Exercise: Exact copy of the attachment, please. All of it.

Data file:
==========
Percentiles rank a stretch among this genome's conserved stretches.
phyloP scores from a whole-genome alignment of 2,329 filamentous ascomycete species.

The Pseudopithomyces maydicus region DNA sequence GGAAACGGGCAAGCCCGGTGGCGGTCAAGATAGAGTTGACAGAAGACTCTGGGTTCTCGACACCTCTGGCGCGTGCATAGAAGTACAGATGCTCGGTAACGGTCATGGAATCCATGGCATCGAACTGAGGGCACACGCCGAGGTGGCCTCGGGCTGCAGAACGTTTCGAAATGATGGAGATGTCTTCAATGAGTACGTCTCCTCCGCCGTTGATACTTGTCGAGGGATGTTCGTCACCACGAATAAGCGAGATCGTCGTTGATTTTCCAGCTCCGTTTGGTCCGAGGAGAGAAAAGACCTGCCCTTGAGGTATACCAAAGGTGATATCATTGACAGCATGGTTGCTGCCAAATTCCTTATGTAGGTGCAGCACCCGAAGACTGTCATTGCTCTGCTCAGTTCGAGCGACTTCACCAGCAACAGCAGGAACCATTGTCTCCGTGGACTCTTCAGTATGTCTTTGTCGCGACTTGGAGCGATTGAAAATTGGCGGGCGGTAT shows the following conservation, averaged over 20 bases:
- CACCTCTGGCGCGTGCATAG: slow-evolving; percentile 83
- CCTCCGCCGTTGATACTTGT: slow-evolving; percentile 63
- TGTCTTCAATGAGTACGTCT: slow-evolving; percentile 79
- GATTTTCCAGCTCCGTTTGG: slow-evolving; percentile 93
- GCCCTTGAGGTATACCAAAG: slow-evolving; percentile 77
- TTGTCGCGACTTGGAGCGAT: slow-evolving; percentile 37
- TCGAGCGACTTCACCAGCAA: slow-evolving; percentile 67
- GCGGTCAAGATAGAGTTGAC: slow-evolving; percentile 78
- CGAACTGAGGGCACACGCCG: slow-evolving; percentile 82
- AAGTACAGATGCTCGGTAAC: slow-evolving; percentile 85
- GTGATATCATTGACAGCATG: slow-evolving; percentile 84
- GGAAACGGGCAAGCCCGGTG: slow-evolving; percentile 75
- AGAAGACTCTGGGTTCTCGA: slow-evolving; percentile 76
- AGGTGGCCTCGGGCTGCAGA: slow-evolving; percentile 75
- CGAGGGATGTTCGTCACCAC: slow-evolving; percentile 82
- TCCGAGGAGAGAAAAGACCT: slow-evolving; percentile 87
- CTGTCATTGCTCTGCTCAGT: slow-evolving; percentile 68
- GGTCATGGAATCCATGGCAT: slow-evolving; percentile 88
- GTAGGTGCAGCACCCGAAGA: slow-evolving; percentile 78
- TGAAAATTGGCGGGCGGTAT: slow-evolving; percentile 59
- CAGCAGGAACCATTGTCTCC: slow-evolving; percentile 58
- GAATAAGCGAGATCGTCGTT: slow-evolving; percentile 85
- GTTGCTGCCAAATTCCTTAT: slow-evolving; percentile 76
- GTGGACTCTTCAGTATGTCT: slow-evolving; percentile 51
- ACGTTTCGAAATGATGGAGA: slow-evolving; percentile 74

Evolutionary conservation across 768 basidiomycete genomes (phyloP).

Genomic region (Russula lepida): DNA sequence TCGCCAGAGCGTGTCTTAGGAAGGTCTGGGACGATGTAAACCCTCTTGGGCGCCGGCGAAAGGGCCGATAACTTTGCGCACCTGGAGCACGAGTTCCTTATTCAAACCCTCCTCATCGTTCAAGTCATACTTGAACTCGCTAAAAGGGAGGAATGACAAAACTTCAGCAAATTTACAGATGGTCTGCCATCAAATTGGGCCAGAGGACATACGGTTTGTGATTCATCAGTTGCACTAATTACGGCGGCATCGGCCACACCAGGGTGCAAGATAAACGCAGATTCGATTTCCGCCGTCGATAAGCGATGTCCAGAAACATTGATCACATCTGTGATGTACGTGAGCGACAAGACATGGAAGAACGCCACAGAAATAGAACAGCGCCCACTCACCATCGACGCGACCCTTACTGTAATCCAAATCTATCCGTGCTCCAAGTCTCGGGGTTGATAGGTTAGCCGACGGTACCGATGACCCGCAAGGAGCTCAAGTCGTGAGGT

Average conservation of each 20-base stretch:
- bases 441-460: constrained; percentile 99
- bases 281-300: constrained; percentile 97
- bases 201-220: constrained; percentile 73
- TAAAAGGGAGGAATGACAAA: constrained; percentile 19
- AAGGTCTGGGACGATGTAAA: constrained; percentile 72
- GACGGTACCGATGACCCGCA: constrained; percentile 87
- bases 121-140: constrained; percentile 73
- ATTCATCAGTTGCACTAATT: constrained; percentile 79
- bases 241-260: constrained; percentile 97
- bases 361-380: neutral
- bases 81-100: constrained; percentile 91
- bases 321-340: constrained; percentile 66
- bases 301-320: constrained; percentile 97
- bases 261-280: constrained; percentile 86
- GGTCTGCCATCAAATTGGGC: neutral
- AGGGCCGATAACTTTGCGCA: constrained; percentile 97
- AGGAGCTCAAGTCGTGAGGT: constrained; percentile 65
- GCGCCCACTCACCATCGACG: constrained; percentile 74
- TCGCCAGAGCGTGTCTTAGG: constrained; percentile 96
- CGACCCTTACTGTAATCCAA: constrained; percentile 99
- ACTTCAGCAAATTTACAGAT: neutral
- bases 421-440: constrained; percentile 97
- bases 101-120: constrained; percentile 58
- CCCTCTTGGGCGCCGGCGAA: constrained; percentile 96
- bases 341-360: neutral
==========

Percentiles rank a stretch among this genome's conserved stretches.
phyloP scores from a whole-genome alignment of 2,329 filamentous ascomycete species.

The Pseudopithomyces maydicus region DNA sequence GGAAACGGGCAAGCCCGGTGGCGGTCAAGATAGAGTTGACAGAAGACTCTGGGTTCTCGACACCTCTGGCGCGTGCATAGAAGTACAGATGCTCGGTAACGGTCATGGAATCCATGGCATCGAACTGAGGGCACACGCCGAGGTGGCCTCGGGCTGCAGAACGTTTCGAAATGATGGAGATGTCTTCAATGAGTACGTCTCCTCCGCCGTTGATACTTGTCGAGGGATGTTCGTCACCACGAATAAGCGAGATCGTCGTTGATTTTCCAGCTCCGTTTGGTCCGAGGAGAGAAAAGACCTGCCCTTGAGGTATACCAAAGGTGATATCATTGACAGCATGGTTGCTGCCAAATTCCTTATGTAGGTGCAGCACCCGAAGACTGTCATTGCTCTGCTCAGTTCGAGCGACTTCACCAGCAACAGCAGGAACCATTGTCTCCGTGGACTCTTCAGTATGTCTTTGTCGCGACTTGGAGCGATTGAAAATTGGCGGGCGGTAT shows the following conservation, averaged over 20 bases:
- CACCTCTGGCGCGTGCATAG: slow-evolving; percentile 83
- CCTCCGCCGTTGATACTTGT: slow-evolving; percentile 63
- TGTCTTCAATGAGTACGTCT: slow-evolving; percentile 79
- GATTTTCCAGCTCCGTTTGG: slow-evolving; percentile 93
- GCCCTTGAGGTATACCAAAG: slow-evolving; percentile 77
- TTGTCGCGACTTGGAGCGAT: slow-evolving; percentile 37
- TCGAGCGACTTCACCAGCAA: slow-evolving; percentile 67
- GCGGTCAAGATAGAGTTGAC: slow-evolving; percentile 78
- CGAACTGAGGGCACACGCCG: slow-evolving; percentile 82
- AAGTACAGATGCTCGGTAAC: slow-evolving; percentile 85
- GTGATATCATTGACAGCATG: slow-evolving; percentile 84
- GGAAACGGGCAAGCCCGGTG: slow-evolving; percentile 75
- AGAAGACTCTGGGTTCTCGA: slow-evolving; percentile 76
- AGGTGGCCTCGGGCTGCAGA: slow-evolving; percentile 75
- CGAGGGATGTTCGTCACCAC: slow-evolving; percentile 82
- TCCGAGGAGAGAAAAGACCT: slow-evolving; percentile 87
- CTGTCATTGCTCTGCTCAGT: slow-evolving; percentile 68
- GGTCATGGAATCCATGGCAT: slow-evolving; percentile 88
- GTAGGTGCAGCACCCGAAGA: slow-evolving; percentile 78
- TGAAAATTGGCGGGCGGTAT: slow-evolving; percentile 59
- CAGCAGGAACCATTGTCTCC: slow-evolving; percentile 58
- GAATAAGCGAGATCGTCGTT: slow-evolving; percentile 85
- GTTGCTGCCAAATTCCTTAT: slow-evolving; percentile 76
- GTGGACTCTTCAGTATGTCT: slow-evolving; percentile 51
- ACGTTTCGAAATGATGGAGA: slow-evolving; percentile 74

Evolutionary conservation across 768 basidiomycete genomes (phyloP).

Genomic region (Russula lepida): DNA sequence TCGCCAGAGCGTGTCTTAGGAAGGTCTGGGACGATGTAAACCCTCTTGGGCGCCGGCGAAAGGGCCGATAACTTTGCGCACCTGGAGCACGAGTTCCTTATTCAAACCCTCCTCATCGTTCAAGTCATACTTGAACTCGCTAAAAGGGAGGAATGACAAAACTTCAGCAAATTTACAGATGGTCTGCCATCAAATTGGGCCAGAGGACATACGGTTTGTGATTCATCAGTTGCACTAATTACGGCGGCATCGGCCACACCAGGGTGCAAGATAAACGCAGATTCGATTTCCGCCGTCGATAAGCGATGTCCAGAAACATTGATCACATCTGTGATGTACGTGAGCGACAAGACATGGAAGAACGCCACAGAAATAGAACAGCGCCCACTCACCATCGACGCGACCCTTACTGTAATCCAAATCTATCCGTGCTCCAAGTCTCGGGGTTGATAGGTTAGCCGACGGTACCGATGACCCGCAAGGAGCTCAAGTCGTGAGGT

Average conservation of each 20-base stretch:
- bases 441-460: constrained; percentile 99
- bases 281-300: constrained; percentile 97
- bases 201-220: constrained; percentile 73
- TAAAAGGGAGGAATGACAAA: constrained; percentile 19
- AAGGTCTGGGACGATGTAAA: constrained; percentile 72
- GACGGTACCGATGACCCGCA: constrained; percentile 87
- bases 121-140: constrained; percentile 73
- ATTCATCAGTTGCACTAATT: constrained; percentile 79
- bases 241-260: constrained; percentile 97
- bases 361-380: neutral
- bases 81-100: constrained; percentile 91
- bases 321-340: constrained; percentile 66
- bases 301-320: constrained; percentile 97
- bases 261-280: constrained; percentile 86
- GGTCTGCCATCAAATTGGGC: neutral
- AGGGCCGATAACTTTGCGCA: constrained; percentile 97
- AGGAGCTCAAGTCGTGAGGT: constrained; percentile 65
- GCGCCCACTCACCATCGACG: constrained; percentile 74
- TCGCCAGAGCGTGTCTTAGG: constrained; percentile 96
- CGACCCTTACTGTAATCCAA: constrained; percentile 99
- ACTTCAGCAAATTTACAGAT: neutral
- bases 421-440: constrained; percentile 97
- bases 101-120: constrained; percentile 58
- CCCTCTTGGGCGCCGGCGAA: constrained; percentile 96
- bases 341-360: neutral